CH:
It was obviously immensely frustrating. Mark had been ill due to food poisoning earlier in the day, and was really struggling quite badly in the car in the early part of the race behind the pace car. He didn't even know whether he'd be able to continue, but he just got his head down and got on with the job. He was performing incredibly well, and having got into second position he was closing at about three tenths of a second a lap on Lewis (Hamilton) prior to the final safety car period. With Lewis defending and competing for the championship, he probably wouldn't have fought too hard to keep the lead. Obviously it was immensely frustrating to retire from the race in the manner that we did, but at the same time it was encouraging to see that we were up there and had made progress with the car. David further endorsed that by coming home a very competitive fourth, but I think everybody in the team left Japan feeling that was the one that got away.

Q:
Towards the end of the season - certainly in the last three or four races - it began to look like Red Bull might be able to challenge Williams for fourth place in the constructors' championship. How much of a realistic possibility did you think that was, and how disappointing was it not to manage to do so in the end?

CH:
I think we gave away too many cheap points to Williams earlier in the year, so we always had our backs to the wall a little bit, but we clearly demonstrated in the last quarter of the season that the car's performance had moved ahead of Williams and also Renault. I think we ended the season with probably the fourth-fastest car, but unfortunately that wasn't reflected in the amount of points we scored because to finish first, first you've got to finish. That's one area we need to focus very hard on, and one the whole team has been working very hard on to rectify for next year's car.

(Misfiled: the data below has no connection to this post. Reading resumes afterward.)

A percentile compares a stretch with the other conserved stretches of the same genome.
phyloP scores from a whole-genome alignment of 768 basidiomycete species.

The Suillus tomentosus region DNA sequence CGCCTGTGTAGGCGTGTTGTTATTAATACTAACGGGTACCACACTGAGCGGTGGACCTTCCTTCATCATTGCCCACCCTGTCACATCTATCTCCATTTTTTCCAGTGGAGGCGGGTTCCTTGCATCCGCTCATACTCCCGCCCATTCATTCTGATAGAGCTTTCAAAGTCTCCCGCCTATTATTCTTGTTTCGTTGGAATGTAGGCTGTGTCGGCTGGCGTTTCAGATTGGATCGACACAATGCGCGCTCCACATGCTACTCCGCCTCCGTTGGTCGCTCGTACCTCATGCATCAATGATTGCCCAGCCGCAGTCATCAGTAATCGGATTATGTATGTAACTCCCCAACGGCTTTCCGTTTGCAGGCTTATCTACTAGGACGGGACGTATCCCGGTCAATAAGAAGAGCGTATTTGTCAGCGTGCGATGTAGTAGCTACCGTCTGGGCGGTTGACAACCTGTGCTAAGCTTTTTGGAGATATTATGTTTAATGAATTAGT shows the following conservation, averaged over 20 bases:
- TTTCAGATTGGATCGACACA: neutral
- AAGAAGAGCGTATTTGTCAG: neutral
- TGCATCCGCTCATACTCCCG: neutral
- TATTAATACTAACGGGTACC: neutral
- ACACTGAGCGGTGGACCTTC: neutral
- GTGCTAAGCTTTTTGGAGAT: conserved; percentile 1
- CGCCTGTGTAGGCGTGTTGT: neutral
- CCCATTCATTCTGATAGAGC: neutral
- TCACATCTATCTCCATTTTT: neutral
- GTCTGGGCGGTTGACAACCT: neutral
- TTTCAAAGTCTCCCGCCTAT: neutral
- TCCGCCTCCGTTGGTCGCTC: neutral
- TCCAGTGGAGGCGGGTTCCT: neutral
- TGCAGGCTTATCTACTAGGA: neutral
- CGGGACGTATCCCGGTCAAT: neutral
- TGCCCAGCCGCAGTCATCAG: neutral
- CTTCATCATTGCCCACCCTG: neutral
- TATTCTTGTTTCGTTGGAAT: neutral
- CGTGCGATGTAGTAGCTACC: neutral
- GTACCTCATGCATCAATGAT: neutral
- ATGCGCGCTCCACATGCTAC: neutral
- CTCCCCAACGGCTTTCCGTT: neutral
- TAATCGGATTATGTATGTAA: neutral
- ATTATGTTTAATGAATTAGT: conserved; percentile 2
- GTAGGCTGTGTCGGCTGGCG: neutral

Q:
In Mark and David you've got two of the most experienced drivers on the grid - how pleased were you with their overall performance this year?

CH:
They're both highly intelligent, professional drivers, and still extremely motivated and very quick. Their strengths and weaknesses are in different parts of the grand prix weekend, but as a driver pairing it's a very strong line-up for us. Therefore it was a relatively straightforward decision to extend that partnership into 2008, and I think for what is still a relatively young team to have two drivers with that much experience has been extremely beneficial.

Q:
You say in the end it was a fairly straightforward decision to keep the same two drivers on for next year. Since November there was obviously a lot of speculation swirling round about the future of Fernando Alonso, and Red Bull was one of the teams he was most prominently linked to. Was there ever anything in that or not?

CH:
We were flattered to be linked to the discussions about Fernando. I think he could quite clearly see the progress the team has made over the last 18 months and see that the team is one that's emerging for the future, but Renault is the logical place for him to be. We announced our drivers some way back in the summer and have never had any intention of changing that, so whilst it was as I say flattering to be associated with the Alonso speculation, there in reality was never a space with ourselves being committed to our existing drivers.

Q:
Another driver, who has been testing with the team recently, is Karun Chandhok from GP2. What are the chances of him working further with Red Bull in the future?